Why Is the Summer Solstice the Longest Day?

Depending on where you are (aka the Northern Hemisphere), the summer solstice typically takes place between June 20th and the 21st and is the longest day of the year. In the Southern Hemisphere, the longest day instead shifts to December 20th or the 21st. With all that in mind, you might be wondering what actually makes the summer solstice the longest day.

Earth is round and spins a lot

You’re probably aware that the Earth is both round and does quite a bit of spinning. The Earth rotates around its axis, and orbits around the Sun at the same time. At the same time, the Sun is also orbiting around the center of our galaxy, making our motion through space this kind of weird helix-spiral-thing. If you think about it, it makes teleportation as a superpower pretty impressive, since you’d have to math out where in space the Earth is going to be. 

Anyway, we can draw a line through the North and South poles of the Earth. The Earth rotates around this line, forming its axis of rotation. If you imagine the Solar System as a kind of “disc” with the Earth moving along it, Earth’s axis of rotation isn’t perpendicular. There’s roughly a 23.45 degree angle between Earth’s axis and plane of orbit around the Sun. This means that at any given time, one pole is facing the Sun more than the other. It’s also why if you track the Sun’s highest point in the sky each day, you’ll notice that it kind of forms a figure-eight in the sky. 

Except there’s more. The Earth isn’t a perfect sphere, in part thanks to the gravity of both the Sun and Moon acting on it. This also changes the Earth’s axis of rotation over time. You know how a top kind of wobbles before it falls over? Earth is doing that as it rotates but really slowly thanks to the gravitational pulls of the Sun and Moon. This means objects that appear fixed in the sky actually move about 0.014 degrees west to east each year, completing a full 360 degree cycle once every 26,000 years.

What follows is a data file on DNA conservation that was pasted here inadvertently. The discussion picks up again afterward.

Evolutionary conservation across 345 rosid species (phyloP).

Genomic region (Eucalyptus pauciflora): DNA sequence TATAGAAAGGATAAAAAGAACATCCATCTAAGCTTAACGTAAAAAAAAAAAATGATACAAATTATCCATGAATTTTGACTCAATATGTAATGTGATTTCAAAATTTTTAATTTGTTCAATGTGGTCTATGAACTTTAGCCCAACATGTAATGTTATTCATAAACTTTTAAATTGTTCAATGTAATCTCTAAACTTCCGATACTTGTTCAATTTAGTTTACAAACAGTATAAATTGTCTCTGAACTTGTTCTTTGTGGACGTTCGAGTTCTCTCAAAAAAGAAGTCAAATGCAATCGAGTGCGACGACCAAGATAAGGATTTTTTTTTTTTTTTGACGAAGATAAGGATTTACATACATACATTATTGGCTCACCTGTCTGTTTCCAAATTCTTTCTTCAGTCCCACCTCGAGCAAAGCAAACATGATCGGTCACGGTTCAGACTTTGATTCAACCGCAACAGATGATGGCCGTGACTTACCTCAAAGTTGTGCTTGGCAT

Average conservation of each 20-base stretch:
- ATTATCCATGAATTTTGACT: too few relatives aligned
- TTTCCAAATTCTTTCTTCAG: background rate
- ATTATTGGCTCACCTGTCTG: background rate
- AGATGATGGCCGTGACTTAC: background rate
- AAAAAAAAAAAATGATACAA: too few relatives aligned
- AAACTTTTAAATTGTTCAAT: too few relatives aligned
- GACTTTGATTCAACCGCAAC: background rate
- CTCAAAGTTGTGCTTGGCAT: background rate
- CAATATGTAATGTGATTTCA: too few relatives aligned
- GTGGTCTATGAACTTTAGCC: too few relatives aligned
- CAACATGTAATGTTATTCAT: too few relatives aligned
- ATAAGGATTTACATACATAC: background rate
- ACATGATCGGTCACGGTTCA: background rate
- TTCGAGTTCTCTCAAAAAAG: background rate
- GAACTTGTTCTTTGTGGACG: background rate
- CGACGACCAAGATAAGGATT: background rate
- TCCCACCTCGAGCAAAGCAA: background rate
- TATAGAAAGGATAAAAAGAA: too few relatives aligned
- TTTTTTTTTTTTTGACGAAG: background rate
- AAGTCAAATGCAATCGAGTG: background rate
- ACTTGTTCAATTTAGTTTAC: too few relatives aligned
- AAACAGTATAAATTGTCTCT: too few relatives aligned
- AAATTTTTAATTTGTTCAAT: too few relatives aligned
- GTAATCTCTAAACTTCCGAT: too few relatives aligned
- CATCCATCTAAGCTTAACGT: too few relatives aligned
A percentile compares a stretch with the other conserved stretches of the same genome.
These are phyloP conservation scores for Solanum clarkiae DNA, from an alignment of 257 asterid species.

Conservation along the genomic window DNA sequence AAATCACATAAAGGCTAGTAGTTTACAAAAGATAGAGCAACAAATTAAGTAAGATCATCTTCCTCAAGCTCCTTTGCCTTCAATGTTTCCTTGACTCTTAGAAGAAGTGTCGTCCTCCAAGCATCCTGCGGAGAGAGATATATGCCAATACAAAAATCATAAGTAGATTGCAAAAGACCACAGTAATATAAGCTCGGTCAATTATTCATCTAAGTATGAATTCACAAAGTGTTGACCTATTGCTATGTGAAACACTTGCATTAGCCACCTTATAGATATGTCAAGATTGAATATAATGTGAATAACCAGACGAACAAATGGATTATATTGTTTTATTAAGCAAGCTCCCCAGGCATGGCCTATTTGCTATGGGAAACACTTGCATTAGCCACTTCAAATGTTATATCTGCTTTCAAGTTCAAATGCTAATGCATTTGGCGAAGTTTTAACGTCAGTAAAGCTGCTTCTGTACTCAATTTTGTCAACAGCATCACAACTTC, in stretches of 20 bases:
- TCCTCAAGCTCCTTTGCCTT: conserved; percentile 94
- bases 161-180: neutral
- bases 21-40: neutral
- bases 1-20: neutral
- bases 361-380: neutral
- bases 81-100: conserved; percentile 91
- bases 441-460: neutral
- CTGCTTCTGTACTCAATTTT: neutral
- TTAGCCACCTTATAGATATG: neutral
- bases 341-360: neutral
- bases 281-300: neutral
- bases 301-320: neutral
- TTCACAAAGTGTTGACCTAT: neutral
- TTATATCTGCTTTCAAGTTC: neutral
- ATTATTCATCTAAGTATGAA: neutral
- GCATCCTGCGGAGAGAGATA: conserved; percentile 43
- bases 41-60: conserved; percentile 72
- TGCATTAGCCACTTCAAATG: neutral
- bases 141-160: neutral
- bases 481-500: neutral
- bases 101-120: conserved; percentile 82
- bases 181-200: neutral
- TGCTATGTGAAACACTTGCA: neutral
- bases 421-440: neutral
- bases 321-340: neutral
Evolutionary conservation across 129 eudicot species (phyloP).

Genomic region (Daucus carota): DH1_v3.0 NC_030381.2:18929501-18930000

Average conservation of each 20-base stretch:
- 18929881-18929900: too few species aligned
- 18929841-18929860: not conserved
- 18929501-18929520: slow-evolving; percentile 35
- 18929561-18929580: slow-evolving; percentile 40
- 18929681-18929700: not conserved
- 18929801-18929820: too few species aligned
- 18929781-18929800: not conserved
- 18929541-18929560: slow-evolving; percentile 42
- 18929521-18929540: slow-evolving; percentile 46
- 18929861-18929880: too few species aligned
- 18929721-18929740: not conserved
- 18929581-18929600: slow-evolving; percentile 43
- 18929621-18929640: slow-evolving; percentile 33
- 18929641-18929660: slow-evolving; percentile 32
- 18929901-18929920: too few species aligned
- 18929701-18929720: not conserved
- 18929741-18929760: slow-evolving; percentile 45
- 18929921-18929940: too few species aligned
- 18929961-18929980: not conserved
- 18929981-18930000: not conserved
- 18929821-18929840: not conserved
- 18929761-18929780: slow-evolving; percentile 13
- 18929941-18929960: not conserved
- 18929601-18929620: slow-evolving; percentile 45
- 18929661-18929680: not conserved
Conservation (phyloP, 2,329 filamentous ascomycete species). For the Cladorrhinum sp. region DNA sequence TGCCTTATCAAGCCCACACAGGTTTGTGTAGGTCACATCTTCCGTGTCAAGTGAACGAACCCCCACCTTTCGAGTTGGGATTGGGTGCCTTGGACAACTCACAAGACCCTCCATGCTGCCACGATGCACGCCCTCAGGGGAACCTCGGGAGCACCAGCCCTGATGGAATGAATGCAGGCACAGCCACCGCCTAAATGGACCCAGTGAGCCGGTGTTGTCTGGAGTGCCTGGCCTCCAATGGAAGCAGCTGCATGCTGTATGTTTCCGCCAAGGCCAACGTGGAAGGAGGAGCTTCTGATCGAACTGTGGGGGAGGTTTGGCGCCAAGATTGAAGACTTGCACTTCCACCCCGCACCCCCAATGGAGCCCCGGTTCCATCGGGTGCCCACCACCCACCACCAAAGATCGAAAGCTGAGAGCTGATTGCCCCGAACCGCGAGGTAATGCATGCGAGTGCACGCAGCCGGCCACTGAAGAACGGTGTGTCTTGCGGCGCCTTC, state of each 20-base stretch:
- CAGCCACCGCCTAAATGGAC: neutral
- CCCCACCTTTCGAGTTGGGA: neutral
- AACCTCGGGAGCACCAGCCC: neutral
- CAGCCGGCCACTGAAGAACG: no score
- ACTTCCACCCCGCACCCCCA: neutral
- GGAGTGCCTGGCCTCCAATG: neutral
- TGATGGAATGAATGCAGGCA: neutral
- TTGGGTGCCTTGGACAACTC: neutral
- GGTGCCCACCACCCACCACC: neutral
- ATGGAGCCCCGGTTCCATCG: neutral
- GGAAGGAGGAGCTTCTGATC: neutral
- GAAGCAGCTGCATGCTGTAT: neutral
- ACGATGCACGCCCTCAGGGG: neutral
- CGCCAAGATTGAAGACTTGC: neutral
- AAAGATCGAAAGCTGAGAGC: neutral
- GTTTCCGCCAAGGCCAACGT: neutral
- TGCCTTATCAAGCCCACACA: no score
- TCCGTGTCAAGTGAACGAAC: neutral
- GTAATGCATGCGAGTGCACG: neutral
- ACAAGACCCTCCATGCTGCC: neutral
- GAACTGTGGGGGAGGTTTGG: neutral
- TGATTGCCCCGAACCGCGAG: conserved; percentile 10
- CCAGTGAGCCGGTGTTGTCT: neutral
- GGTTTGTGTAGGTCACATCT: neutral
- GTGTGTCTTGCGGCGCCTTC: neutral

Why doesn’t the solstice fall on the same day every year?

As a result of the Earth’s tilt relative to its rotation, one pole spends more time in front of the Sun than the other most of the time. That’s why solstices exist, and it’s why the summer solstice in the Northern Hemisphere lines up with the Southern Hemisphere’s winter solstice.

But you might be wondering why the solstice fluctuates between a window of about two days year on year.

The big reason is that years aren’t actually 365 days long. They’re about 365.24 days long—which is why we have leap years every four years.  The Earth doesn’t orbit around the Sun in a perfect circle, it orbits the Sun in an ellipse (which is kind of like an oval). This means that the Earth doesn’t orbit the Sun at a constant speed, hence the whole leap year thing.

You can push this to the extreme with Mercury, which occupies all sorts of weird extremes. It has a very elliptical orbit (much more than the Earth’s), and is super close to the Sun. Here’s a comparison, the Earth fluctuates between 91.4 and 94.5 million miles from the Sun in its orbit. This is a difference of about 3.34%. On the other hand, Mercury fluctuates between 28.5 million and 43 million miles from the Sun, a percent difference of 44.56%. 

Here’s a word ladder for those who are feeling the Summer Solstice.